Unfortunately, the cases that we are faced with are becoming increasingly complicated and difficult to treat. Antibiotics become ineffective when taken irregularly, and as result, resistant strains of the disease they’re supposed to cure develop. Two-thirds of new patients are resistant to at least one of the first-line drugs used, and one-third are infected with MDR-TB.

TB sensitive to first-line drugs requires six to eight months of treatment and has a 98 percent cure rate. Multidrug-resistant forms of the disease, on the other hand, take two years to treat, and the chance of recovery can drop to below 70 percent. We are also seeing an increasing number of patients directly contract MDR-TB, having never suffered from TB before.

The precise data for the whole of Kyrgyzstan are unavailable, but we estimate that 20 percent of new cases of TB are multidrug-resistant. This “epidemic within an epidemic” is a cause for great concern, and the problem is equally worrying in other post-Soviet states.

What are the main challenges faced by MSF in Kyrgyzstan?

The greatest challenge we face is the fight against MDR-TB. Fourteen percent of TB patients are also infected with HIV/AIDS, and the majority are also suffering from a form of hepatitis, which further complicates treatment. In prisons there are many cases of drug addiction and also violence. MSF is still searching for the best ways to combat these multiple pathologies.

The extended TB treatment course requires two years of medication, which is difficult to complete. Two years is a long time and the treatment produces heavy side-effects. In prisons, the risks of interrupted treatment are increased when prisoners are transferred for investigation, to attend a hearing, for example, or when they are released.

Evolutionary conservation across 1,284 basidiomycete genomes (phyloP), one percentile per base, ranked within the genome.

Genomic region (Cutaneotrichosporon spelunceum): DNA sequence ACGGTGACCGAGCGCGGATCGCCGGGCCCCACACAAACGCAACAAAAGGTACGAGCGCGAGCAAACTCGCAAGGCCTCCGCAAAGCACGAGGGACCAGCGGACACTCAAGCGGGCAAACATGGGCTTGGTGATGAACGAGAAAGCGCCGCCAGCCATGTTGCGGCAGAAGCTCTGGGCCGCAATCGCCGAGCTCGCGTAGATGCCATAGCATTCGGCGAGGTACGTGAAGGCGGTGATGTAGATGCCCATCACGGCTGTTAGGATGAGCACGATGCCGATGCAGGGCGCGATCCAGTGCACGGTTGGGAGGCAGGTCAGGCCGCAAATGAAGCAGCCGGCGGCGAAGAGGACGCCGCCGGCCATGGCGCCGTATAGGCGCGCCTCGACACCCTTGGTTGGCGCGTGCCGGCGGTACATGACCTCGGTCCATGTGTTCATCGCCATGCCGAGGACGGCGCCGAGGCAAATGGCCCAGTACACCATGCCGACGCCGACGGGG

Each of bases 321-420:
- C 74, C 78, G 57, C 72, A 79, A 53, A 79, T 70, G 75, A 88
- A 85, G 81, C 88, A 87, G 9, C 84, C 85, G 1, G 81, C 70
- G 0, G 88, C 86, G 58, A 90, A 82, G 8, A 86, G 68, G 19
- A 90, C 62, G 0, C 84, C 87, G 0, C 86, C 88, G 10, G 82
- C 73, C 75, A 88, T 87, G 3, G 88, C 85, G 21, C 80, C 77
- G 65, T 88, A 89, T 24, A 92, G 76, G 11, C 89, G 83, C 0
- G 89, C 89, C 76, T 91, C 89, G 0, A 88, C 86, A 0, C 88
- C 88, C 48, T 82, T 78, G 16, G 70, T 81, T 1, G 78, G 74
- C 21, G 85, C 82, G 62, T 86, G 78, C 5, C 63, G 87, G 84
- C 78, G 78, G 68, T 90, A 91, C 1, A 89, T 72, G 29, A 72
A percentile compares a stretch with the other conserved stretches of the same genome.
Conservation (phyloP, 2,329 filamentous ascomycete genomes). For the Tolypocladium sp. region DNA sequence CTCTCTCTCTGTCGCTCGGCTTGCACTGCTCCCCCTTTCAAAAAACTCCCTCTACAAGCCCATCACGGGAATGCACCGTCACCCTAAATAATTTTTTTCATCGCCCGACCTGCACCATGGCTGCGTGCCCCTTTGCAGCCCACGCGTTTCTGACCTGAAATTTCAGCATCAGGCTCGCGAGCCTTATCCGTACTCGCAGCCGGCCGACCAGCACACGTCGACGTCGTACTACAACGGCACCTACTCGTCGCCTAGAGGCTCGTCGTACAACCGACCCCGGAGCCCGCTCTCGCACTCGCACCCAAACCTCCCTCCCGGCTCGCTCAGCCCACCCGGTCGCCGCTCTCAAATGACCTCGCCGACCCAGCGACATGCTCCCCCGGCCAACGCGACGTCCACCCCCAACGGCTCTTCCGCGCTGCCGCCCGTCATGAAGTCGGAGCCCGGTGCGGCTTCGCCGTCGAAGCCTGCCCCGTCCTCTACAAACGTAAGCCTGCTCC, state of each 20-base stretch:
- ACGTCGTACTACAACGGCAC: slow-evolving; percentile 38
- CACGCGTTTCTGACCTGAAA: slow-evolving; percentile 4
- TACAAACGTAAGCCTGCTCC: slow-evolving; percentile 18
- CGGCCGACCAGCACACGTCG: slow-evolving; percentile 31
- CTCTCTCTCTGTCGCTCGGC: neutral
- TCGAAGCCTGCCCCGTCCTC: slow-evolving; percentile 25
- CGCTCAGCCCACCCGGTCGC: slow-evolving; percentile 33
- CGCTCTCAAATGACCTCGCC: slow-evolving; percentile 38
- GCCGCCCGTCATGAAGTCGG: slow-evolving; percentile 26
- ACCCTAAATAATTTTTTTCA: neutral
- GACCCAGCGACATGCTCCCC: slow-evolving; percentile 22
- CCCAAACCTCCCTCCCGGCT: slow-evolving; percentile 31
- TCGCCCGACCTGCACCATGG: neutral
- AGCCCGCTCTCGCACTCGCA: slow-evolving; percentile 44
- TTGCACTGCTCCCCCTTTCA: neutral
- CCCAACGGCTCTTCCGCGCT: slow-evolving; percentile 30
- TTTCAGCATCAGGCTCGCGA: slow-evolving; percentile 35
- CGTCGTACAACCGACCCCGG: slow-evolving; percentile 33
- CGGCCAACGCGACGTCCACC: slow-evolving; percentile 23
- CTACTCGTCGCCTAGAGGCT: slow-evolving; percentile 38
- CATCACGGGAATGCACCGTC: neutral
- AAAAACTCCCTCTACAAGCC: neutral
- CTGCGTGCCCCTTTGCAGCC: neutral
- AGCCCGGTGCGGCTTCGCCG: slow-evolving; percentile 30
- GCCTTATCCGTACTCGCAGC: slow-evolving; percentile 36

Then, once they have returned to civilian life, TB patients require social support. Without it, continuing their treatment would become impossible. We go to a great deal of effort to find and organise follow up for TB sufferers released from jails. We hope to begin collaboration with a Kyrgyz non-governmental organization to which we can gradually transfer these follow up activities.

What is the future for tuberculosis program in Kyrgyzstan?

We are going to set up a TB care program for the civilian population in the south of the country, which we hope to start next summer. At the same time, MSF will gradually transfer its activities in one prison in the north to the ICRC, which is already active in another prison for treatment of MDR cases. We aim to concentrate principally on peripheral prisons, where there is still a lot to do in implementing a system of early TB detection. Finally, we will continue follow-up activities of TB patients who have been released from prisons.
MSF and tuberculosis

In 2010, MSF treated close to 30,000 people with TB in 29 countries, and 1,000 patients with DR-TB. Projects where MSF treats DR-TB range from prisons in Kyrgyzstan to urban contexts in India and HIV-endemic settings such as Swaziland and South Africa. MSF has developed treatment strategies that are adapted to individual contexts, often providing treatment in the community through ambulatory care models so as to reduce the burden on patients and boost adherence to treatment.

Given regional specificities of the epidemic, MSF will strengthen differential approaches. From April 14 to April 16, MSF will host a symposium in Tashkent, Uzbekistan. The objective is to call for better attention to the growing challenge of TB and MDR-TB in former Soviet Union and to increase collaboration between different partners in the region.